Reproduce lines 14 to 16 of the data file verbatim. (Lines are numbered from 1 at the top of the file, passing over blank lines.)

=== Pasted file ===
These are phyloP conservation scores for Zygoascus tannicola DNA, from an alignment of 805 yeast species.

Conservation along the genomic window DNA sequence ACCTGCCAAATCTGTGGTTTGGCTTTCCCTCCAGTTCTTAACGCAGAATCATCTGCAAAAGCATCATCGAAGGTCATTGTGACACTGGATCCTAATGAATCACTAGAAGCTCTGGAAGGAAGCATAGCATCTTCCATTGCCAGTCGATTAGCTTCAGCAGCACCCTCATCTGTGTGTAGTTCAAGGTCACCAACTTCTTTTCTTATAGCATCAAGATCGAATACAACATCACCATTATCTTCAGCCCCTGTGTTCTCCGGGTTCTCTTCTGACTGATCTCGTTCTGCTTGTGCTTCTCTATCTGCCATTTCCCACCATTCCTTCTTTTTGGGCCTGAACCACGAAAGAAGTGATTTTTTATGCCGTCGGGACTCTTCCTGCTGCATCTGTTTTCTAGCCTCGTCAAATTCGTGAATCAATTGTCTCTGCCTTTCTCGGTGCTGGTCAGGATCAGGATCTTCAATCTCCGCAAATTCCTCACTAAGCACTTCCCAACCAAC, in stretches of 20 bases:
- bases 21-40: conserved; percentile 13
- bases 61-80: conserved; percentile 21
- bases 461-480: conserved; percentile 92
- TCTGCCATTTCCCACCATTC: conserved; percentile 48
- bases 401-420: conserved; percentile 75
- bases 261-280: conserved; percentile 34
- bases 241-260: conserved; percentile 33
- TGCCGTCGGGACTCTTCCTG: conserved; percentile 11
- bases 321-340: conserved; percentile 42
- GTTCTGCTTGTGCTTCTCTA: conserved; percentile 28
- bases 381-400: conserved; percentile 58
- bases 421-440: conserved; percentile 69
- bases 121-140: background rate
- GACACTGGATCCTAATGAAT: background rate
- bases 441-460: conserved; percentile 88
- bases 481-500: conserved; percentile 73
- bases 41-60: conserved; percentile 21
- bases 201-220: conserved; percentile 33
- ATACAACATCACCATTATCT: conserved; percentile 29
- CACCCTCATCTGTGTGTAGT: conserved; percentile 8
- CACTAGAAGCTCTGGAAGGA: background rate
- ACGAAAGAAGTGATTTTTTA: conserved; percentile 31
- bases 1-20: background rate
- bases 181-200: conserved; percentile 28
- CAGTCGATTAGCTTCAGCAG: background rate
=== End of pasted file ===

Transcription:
- bases 421-440: conserved; percentile 69
- bases 121-140: background rate
- GACACTGGATCCTAATGAAT: background rate